Kanye West and Taylor Swift in 2015 – Photo: BILLBOARD
After announcing that he would run for president, recently famous rapper Kanye West again … put the Grammy Cup in the toilet and pee on it, as a challenge to the music industry when he couldn’t buy back from record giant Universal owns the masters (roughly translated as the first complete sound recording).
As they say, the best way to stand on the same side is when we share the same enemy, Kanye West forgets the feud with Taylor Swift and as if there has never been a “separation”, West urged her to stand together. Up to fight for the interests of artists.
Everyone knows that by the end of 2019, Swift sparked a similar war with Big Machine, but just a few years ago she also expressed her gratitude to them for “trust” her.
It sounds absurd for an artist not to own his compositions, but is a common occurrence in the music world – where music is after all a commodity.
Kanye West in his anger mentioning Michael Jackson as a victim of the music industry, unfortunately West forgot to mention the fact that MJ himself is one of the most sensitive “merchants” with the mechanism that West called “slavery”: when he was born, the king of pop quickly bought ownership of all the songs of The Beatles, then made a lot of money with them in the surprise of Paul McCartney.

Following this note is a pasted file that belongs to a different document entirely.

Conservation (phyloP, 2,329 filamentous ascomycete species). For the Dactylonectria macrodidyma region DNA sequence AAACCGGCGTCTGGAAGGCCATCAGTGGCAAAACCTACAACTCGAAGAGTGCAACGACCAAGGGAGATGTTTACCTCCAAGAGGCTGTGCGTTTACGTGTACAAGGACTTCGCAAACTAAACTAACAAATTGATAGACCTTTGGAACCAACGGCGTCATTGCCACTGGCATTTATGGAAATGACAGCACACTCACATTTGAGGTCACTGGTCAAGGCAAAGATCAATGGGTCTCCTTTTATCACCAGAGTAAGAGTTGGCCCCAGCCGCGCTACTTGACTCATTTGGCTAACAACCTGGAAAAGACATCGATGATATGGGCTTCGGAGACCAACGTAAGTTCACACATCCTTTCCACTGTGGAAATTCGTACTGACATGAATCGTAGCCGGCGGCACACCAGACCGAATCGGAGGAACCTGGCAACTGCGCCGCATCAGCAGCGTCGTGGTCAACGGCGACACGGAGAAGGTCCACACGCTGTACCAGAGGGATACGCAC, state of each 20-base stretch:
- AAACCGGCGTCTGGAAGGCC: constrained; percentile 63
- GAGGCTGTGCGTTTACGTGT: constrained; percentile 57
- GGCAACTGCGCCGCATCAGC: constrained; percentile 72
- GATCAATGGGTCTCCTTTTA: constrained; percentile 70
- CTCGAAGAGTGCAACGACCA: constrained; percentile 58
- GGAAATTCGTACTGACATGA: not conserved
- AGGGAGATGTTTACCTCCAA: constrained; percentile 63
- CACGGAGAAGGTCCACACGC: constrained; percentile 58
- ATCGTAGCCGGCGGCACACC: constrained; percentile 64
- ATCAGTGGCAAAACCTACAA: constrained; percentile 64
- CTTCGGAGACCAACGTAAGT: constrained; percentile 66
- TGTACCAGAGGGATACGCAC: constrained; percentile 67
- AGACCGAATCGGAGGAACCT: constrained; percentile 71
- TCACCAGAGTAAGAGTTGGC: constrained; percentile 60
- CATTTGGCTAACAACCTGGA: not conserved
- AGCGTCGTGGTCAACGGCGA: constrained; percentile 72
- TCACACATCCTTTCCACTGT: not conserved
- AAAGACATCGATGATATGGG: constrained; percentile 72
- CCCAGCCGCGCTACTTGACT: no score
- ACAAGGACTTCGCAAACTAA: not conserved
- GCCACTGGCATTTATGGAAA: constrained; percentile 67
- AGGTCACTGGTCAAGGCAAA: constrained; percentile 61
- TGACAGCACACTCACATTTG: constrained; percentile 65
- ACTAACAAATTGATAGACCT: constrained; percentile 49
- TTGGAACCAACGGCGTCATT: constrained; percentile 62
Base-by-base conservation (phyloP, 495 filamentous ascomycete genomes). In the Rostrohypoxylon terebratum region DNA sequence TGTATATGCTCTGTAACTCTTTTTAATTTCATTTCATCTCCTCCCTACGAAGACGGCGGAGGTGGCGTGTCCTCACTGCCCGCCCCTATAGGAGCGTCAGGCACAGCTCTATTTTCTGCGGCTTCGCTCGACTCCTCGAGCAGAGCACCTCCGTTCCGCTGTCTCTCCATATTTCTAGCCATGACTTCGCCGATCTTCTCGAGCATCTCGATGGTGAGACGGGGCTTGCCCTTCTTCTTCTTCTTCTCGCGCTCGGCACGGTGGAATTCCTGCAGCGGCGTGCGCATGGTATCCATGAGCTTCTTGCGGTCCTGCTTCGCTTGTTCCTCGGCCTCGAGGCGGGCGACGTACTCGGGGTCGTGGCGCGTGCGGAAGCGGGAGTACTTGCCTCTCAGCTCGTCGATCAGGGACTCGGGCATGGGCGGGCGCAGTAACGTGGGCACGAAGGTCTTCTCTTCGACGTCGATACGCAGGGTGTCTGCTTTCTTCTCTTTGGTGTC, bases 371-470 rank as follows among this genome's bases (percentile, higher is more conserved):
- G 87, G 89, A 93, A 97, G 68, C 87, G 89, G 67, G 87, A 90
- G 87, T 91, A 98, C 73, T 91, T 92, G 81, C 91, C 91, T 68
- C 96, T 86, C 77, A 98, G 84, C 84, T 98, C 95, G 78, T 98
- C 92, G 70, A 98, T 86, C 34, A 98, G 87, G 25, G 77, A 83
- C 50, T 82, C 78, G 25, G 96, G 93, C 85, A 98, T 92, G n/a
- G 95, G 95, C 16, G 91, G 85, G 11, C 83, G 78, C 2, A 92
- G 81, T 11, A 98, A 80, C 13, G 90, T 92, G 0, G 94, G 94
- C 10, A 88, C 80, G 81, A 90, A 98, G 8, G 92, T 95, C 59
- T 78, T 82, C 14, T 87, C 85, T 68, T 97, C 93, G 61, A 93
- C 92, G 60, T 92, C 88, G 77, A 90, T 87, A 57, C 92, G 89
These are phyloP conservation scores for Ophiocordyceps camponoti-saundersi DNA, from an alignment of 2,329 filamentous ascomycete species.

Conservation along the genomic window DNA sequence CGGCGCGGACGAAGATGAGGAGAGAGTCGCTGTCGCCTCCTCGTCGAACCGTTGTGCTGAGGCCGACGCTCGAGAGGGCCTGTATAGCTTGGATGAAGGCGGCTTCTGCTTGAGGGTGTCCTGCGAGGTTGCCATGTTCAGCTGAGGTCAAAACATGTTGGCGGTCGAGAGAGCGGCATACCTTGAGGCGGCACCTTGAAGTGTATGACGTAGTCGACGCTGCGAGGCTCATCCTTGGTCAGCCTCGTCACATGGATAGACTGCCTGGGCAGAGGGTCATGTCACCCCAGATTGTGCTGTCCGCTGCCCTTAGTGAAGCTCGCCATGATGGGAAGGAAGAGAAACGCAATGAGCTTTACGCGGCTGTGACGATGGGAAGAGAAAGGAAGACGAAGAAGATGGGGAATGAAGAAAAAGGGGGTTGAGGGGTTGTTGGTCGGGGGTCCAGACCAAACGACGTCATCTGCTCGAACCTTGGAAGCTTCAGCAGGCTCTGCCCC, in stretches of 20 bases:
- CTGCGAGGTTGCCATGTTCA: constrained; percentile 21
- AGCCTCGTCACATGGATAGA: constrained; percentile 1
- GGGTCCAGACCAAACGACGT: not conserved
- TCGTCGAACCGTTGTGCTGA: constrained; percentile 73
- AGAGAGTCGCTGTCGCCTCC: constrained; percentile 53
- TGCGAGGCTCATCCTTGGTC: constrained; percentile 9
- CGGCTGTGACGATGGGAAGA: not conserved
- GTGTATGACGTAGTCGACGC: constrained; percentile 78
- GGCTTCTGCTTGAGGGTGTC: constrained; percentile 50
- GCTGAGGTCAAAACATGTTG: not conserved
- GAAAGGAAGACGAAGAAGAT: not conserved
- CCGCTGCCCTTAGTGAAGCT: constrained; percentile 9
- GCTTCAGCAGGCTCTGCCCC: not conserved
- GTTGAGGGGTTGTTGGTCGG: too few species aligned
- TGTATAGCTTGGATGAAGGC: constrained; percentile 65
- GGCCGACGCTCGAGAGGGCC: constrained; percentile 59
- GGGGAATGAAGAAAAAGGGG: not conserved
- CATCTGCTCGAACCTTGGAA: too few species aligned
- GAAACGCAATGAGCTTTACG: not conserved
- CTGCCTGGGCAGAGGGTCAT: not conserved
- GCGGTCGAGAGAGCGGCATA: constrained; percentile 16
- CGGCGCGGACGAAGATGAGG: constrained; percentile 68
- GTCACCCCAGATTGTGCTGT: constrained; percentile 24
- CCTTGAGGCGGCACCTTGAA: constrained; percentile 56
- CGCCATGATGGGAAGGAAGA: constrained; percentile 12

Things like that can happen because it has its own reason mine.
Let’s start with the Taylor Swift story. When Scott Borchetta, the former owner of Big Machine, first met Taylor Swift, she was only 14 years old, completely anonymous, performing in a Nashville club.
Then, Borchetta has nothing and so does Swift. At that time, no one was sure that Swift would be today, but Borchetta still chose to invest in Swift. To say that Big Machine lives on Taylor Swift is fine, but without Big Machine there is no Taylor.
Although this sounds somewhat disappointing, the legend of The Beatles that landed in America for the first time in the siege of more than 10,000 fans is essentially: their managers allied with a production company. T-shirts and some radio stations so a message goes out every 15 minutes: every person who arrives at the airport to pick up The Beatles gets a T-shirt!
Today, when streaming services take the throne, record labels have to pay somewhere between $ 2,000 and $ 10,000 for the songs they want to advertise to be placed on top-selling playlists.
Stars may be upset that they can’t own the music they make, but who makes the stars, if not the labels?